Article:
What Is Level 5 Drywall?
Drywall is ranked on a scale of 1 to 5 in its finishing levels – or the level of preparedness for paint and other decorative coatings. Level 5 drywall is one of the last and most complicated levels of finish. These levels were developed by the Gypsum Association in order to standardize how walls are assembled and sealed during the building process.
To understand how to get a level 5 finish, you need to know the steps that come before it. Level 0 finish means that no finishing has been done and the drywall has just been hung up. It is merely attached to the foundation or infrastructure. A level 1 finish is the most basic level of finish, where the joint compound has been added to the gypsum board. The numbers continue to increase through level 2, level 3, and level 4, with each ranking getting more treatment and with the drywall tape and screws getting embedded in the joint compound. Finally, the drywall is ready for level 5.
Level 5 drywall has a high-quality skim coat over it. This thin coat covers the nails, tape, compound, and wall materials from the naked eye, creating a pleasing, completed look. The thin skim coat can help homeowners hide mistakes from previous levels, but it can also create new mistakes that need to be fixed or covered.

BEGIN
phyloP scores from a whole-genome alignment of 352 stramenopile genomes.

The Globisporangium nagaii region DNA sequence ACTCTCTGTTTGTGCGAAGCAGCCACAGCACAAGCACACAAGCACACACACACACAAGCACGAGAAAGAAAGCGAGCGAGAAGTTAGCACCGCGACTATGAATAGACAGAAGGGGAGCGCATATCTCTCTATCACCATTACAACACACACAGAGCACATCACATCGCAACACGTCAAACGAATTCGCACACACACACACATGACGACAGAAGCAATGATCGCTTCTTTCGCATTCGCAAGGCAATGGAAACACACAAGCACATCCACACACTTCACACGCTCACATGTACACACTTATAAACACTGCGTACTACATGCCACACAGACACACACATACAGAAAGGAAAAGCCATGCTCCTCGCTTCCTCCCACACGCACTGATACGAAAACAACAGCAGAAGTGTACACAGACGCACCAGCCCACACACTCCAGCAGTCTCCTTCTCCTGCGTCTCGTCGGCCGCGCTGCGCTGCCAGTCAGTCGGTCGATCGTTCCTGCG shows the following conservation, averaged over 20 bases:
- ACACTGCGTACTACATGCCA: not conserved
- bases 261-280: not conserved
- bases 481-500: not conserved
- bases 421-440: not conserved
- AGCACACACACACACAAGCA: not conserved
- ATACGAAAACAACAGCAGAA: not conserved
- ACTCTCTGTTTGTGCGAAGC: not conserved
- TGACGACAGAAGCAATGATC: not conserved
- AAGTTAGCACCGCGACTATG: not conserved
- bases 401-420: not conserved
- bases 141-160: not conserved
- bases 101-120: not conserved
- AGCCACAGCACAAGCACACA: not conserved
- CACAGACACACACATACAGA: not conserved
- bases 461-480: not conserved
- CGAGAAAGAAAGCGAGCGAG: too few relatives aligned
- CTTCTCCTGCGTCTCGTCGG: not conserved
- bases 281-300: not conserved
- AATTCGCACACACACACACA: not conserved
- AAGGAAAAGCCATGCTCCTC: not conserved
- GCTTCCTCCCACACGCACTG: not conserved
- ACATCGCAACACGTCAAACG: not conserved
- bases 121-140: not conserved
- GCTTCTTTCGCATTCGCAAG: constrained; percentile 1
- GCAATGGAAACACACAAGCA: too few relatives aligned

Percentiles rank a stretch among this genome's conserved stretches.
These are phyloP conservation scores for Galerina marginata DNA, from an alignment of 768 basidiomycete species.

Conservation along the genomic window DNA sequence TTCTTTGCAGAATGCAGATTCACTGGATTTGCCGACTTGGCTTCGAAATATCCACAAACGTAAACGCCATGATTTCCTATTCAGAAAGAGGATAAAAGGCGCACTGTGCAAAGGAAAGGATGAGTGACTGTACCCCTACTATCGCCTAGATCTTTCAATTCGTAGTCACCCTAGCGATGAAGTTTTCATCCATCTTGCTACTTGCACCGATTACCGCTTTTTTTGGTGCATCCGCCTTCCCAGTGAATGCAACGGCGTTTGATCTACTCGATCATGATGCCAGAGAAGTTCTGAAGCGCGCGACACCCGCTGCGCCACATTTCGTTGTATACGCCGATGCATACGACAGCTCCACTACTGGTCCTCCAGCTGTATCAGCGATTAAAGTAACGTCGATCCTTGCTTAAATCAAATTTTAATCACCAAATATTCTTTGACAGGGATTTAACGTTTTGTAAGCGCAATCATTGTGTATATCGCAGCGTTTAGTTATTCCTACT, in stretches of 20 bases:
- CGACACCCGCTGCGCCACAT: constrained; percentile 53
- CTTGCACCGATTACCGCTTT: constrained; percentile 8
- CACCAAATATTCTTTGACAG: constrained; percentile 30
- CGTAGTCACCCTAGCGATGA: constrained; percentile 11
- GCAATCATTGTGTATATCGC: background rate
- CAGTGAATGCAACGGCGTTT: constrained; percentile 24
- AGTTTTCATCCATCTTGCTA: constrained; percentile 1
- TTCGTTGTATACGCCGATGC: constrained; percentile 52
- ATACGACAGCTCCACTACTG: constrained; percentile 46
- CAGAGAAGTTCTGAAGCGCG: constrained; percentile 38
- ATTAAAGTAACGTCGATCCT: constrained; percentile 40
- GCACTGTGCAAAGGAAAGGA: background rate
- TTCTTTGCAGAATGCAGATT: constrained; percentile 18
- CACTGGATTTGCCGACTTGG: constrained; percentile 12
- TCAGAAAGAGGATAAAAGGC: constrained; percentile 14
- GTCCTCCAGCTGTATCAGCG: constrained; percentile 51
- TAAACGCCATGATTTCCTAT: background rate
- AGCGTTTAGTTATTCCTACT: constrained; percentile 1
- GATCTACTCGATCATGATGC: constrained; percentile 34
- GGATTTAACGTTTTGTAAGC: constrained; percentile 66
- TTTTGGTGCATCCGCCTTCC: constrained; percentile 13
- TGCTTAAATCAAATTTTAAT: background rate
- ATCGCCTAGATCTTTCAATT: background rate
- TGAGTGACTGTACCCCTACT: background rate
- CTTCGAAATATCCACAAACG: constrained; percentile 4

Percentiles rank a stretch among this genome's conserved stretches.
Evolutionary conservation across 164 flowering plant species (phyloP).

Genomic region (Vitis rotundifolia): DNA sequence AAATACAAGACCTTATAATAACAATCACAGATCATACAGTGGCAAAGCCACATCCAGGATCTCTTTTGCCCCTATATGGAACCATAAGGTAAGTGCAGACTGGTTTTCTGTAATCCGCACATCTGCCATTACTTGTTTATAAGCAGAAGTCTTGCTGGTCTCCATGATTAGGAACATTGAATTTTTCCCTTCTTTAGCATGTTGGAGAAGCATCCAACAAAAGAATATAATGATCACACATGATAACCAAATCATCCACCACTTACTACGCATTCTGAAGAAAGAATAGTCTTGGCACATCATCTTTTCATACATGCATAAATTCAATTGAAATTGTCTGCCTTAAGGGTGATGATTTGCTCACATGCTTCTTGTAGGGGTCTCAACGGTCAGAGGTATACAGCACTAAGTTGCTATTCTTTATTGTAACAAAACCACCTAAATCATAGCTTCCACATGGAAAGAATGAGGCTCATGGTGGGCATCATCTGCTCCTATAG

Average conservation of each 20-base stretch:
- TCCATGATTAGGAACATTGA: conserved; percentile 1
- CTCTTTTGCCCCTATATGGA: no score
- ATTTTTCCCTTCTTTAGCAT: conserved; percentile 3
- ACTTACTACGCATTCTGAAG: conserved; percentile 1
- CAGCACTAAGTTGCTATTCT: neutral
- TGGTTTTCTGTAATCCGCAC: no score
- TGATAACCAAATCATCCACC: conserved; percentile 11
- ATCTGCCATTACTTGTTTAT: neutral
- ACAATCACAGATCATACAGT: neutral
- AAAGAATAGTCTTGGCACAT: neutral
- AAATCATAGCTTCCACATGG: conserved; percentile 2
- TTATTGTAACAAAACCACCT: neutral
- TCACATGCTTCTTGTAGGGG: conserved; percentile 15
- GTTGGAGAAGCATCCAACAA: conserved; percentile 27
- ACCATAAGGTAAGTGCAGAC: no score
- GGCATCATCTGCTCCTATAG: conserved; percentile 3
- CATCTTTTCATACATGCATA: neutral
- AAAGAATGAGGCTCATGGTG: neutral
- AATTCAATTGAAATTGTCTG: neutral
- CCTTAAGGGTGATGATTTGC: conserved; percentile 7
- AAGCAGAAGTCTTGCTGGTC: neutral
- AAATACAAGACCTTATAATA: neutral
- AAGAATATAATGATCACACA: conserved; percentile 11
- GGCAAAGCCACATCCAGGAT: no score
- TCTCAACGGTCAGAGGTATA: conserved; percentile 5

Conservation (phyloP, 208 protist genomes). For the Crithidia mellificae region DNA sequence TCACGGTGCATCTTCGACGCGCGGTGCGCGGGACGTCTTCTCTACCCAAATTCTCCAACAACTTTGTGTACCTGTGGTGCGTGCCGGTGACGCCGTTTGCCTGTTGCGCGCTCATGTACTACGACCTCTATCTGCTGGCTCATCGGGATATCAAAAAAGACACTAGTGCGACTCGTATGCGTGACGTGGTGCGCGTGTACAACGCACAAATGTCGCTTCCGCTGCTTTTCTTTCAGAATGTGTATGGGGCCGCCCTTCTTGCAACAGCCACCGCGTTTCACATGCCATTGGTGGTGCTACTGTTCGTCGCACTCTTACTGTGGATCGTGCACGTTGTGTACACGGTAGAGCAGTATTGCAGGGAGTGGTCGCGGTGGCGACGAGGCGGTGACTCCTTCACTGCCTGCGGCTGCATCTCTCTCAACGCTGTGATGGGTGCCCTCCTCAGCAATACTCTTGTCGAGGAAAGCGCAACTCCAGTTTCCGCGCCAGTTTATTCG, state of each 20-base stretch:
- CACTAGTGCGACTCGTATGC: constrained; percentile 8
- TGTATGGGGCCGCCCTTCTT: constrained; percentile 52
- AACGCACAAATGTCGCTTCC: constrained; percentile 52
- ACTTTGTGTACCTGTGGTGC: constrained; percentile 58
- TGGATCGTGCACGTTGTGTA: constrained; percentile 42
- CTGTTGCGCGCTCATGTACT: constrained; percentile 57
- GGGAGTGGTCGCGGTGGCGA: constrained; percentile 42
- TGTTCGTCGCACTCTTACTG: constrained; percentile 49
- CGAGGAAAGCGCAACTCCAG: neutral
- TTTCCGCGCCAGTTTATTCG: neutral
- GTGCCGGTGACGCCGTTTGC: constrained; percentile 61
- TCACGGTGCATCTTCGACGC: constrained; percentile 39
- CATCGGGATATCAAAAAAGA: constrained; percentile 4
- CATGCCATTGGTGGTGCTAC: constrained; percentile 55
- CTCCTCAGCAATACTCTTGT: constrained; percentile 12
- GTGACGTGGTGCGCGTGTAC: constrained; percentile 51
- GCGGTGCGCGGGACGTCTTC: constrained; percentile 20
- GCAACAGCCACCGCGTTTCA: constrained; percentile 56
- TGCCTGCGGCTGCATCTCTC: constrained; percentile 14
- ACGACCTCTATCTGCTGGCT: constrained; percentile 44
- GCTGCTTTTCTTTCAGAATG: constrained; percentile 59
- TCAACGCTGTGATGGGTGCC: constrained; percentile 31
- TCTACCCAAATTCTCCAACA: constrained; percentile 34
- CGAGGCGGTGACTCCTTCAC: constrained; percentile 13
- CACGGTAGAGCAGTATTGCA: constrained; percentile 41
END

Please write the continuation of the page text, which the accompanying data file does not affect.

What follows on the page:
This is a basic explanation of level 5 drywall. You can learn more about the finishing process, including the materials you need and the level of complexity for DIY homeowners, in our drywall finishing guide.
Level 5 Drywall Explained
Different rooms require different levels of finishing, which means you might not need to apply a thin coat to reach level 5 in certain rooms. Any wall that will be hidden from view (like a kitchen that has cabinets) does not need level 5 finishing. Similarly, if you are building a garage, shed, warehouse, or other space that doesn’t need to look nice, you may be able to stop the finishing process after level 3 or level 4.
The skim coat used in level 5 drywall primer is often applied with a roller or as a spray. This primer will prepare the wall for additional painting and design elements – like a spray texture commonly used on walls and ceilings.
At CertainTeed, we have developed a level 5 wall and ceiling primer and surfacer as part of our M2Tech® product line. This is added with a production spray application and also provides mold resistance. Not only does it make the walls look nicer, but it adds extra protective elements to your home. The spray option means you can bring your drywall from a level 4 to a level 5 without applying the skim coat by hand.
Before you start to hang drywall, develop a plan to achieve the level of finish you need. Assemble the right materials for the job and make sure you have the experience or professional contractors to do the job well. Learn more about the drywall types offered by CertainTeed so you can choose the best options for your construction plan.
Explore More Drywall Types